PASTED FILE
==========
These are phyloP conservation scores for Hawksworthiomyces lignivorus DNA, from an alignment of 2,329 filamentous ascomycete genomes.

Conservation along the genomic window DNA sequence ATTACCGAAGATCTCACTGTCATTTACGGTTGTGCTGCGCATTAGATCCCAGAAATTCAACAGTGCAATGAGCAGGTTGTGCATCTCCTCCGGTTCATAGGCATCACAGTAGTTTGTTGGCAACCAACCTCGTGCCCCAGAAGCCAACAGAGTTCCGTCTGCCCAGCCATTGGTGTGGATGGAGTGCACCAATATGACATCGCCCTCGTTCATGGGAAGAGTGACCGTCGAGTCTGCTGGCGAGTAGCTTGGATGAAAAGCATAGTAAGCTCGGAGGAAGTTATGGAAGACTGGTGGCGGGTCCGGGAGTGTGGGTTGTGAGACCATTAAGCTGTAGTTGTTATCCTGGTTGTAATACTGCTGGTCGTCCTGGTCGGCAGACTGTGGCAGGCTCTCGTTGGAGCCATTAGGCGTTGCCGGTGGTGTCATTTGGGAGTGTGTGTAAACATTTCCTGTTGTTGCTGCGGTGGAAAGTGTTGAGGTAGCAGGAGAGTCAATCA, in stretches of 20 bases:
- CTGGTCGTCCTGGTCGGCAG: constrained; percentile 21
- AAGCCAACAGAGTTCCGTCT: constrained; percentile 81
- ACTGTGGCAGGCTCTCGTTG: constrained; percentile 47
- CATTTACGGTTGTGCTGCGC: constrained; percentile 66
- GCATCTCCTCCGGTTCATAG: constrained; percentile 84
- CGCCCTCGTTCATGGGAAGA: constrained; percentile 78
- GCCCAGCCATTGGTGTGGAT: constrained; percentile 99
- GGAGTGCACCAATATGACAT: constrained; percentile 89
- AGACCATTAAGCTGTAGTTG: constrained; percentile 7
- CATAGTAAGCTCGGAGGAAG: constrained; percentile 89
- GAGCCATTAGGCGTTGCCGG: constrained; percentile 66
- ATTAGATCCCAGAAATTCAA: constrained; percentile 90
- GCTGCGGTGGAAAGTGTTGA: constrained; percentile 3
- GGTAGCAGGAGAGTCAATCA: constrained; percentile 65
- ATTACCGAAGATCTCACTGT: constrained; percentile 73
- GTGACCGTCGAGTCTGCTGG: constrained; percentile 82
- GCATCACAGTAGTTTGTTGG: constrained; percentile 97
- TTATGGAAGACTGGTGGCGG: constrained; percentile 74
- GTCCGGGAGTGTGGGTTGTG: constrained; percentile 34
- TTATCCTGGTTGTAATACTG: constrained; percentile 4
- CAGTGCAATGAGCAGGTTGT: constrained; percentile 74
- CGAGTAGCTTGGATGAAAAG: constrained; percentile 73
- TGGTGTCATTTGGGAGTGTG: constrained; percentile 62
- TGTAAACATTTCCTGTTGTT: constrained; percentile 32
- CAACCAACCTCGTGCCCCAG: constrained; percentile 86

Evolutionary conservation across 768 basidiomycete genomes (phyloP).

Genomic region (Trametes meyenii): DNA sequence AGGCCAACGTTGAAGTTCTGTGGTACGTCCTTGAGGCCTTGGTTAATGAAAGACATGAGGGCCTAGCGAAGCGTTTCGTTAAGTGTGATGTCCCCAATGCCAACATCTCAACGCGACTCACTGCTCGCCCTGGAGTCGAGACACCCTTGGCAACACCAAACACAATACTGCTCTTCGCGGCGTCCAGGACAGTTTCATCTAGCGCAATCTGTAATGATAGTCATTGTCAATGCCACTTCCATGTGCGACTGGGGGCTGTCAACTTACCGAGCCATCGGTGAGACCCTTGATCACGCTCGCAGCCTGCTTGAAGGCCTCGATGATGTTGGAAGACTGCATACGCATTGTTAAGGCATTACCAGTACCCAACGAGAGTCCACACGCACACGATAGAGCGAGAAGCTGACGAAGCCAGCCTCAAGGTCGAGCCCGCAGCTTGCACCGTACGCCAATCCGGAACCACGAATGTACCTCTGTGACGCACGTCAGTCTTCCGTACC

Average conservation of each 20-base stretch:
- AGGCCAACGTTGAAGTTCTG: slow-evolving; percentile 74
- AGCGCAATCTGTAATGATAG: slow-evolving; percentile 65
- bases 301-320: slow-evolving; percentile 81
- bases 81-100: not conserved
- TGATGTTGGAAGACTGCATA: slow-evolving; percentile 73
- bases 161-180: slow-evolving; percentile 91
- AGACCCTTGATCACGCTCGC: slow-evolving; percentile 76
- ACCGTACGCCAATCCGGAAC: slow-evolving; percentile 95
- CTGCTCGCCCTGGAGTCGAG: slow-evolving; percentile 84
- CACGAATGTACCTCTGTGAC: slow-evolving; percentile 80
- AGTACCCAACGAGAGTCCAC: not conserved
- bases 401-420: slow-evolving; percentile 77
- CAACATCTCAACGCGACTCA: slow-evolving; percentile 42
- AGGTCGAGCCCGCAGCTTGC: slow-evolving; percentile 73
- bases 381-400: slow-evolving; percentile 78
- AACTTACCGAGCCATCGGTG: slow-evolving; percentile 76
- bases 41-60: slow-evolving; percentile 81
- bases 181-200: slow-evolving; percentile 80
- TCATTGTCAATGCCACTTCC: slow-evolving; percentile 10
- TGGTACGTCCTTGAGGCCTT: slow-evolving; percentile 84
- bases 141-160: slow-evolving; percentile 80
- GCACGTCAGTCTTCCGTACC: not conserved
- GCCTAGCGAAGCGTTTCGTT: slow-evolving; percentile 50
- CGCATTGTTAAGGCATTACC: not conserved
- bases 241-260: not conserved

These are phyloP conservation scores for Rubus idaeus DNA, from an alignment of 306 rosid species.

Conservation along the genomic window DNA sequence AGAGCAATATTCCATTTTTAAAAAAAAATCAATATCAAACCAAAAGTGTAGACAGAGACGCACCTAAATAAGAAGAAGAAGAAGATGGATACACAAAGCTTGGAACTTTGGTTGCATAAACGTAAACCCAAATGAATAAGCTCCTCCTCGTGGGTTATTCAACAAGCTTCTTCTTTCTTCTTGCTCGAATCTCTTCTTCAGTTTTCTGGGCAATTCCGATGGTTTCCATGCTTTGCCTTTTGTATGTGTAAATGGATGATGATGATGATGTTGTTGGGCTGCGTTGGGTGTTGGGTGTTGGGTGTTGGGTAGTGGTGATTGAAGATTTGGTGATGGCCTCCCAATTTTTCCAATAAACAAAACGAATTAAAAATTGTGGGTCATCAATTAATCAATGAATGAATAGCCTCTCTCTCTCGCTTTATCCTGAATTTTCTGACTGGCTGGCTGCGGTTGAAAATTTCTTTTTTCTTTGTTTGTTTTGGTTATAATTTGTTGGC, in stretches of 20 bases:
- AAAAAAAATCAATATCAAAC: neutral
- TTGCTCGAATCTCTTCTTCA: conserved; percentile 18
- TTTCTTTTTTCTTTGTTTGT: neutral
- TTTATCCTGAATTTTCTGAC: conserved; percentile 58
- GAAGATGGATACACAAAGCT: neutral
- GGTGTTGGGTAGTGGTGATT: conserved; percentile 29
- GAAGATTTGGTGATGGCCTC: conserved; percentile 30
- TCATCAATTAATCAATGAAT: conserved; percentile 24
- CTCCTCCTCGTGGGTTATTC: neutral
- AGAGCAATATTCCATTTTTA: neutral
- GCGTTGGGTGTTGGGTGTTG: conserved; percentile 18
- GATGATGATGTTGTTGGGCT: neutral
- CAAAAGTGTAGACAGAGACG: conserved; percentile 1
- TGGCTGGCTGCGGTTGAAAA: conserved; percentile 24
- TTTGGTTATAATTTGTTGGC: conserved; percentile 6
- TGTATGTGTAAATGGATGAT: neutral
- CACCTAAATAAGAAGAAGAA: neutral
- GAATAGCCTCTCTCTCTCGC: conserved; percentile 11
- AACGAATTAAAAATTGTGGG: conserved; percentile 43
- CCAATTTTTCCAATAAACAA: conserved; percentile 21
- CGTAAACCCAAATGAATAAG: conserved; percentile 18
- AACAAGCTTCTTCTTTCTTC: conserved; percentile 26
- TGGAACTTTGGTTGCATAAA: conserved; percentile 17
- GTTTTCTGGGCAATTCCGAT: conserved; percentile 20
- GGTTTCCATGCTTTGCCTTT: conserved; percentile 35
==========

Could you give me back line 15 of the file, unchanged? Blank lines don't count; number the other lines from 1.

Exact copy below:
- GCTGCGGTGGAAAGTGTTGA: constrained; percentile 3